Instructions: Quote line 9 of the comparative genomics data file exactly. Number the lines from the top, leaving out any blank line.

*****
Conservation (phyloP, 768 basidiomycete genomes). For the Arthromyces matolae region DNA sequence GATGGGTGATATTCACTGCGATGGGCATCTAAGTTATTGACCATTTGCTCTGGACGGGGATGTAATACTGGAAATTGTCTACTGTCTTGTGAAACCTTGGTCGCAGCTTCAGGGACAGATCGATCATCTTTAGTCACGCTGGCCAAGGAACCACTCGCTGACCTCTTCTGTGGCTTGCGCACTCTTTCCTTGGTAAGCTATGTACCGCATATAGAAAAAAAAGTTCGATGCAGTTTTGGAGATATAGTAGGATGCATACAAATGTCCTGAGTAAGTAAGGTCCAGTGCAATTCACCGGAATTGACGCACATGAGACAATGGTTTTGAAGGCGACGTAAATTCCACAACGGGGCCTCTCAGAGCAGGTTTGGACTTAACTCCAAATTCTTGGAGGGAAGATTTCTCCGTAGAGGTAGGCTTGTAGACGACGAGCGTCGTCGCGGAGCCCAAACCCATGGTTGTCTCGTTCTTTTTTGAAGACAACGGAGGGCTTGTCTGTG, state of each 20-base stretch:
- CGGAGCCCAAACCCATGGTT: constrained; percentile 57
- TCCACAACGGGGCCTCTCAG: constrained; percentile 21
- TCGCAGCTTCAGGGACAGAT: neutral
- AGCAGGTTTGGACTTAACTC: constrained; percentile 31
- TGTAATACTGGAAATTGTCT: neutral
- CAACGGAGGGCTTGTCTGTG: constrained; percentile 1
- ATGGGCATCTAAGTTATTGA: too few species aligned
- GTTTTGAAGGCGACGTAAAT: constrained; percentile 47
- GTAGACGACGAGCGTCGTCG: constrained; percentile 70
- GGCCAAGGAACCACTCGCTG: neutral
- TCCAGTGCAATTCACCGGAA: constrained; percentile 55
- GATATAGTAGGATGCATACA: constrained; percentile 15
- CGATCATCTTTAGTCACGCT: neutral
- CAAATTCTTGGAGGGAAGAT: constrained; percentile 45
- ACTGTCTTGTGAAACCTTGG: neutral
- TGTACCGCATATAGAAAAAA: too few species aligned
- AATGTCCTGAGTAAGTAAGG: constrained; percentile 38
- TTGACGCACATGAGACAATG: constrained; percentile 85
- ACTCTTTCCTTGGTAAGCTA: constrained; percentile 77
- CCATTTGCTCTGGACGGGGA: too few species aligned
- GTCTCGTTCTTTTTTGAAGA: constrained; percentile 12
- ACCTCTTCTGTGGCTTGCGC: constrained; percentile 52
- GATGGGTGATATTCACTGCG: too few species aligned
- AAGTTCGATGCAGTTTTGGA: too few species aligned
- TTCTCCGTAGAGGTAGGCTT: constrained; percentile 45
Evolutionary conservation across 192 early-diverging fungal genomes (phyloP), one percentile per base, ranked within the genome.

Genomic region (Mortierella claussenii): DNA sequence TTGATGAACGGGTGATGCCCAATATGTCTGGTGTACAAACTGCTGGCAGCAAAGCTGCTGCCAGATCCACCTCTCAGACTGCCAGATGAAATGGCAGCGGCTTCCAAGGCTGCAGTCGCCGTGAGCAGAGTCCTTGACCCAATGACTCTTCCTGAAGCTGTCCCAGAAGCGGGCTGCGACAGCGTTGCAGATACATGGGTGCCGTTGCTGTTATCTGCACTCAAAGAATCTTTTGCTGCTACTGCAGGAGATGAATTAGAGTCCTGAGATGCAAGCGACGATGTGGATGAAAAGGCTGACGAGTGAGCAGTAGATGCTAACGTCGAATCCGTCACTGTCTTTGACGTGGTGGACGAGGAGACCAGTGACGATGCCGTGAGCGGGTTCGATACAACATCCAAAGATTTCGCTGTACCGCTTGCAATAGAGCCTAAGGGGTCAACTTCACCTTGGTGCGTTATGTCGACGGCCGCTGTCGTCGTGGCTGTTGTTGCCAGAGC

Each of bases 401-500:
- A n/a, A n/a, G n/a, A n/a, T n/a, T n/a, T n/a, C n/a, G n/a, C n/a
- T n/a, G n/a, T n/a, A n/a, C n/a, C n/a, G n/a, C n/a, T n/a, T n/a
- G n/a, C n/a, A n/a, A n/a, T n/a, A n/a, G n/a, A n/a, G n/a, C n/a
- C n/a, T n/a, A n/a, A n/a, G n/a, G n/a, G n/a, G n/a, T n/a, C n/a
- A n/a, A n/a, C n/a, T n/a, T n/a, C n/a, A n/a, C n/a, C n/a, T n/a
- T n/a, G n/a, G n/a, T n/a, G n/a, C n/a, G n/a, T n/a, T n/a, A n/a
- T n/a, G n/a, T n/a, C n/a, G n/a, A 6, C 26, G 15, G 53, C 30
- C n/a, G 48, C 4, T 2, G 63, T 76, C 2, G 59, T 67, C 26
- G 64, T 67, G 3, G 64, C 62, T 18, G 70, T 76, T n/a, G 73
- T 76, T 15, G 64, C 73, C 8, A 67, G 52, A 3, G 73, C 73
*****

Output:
- GTTTTGAAGGCGACGTAAAT: constrained; percentile 47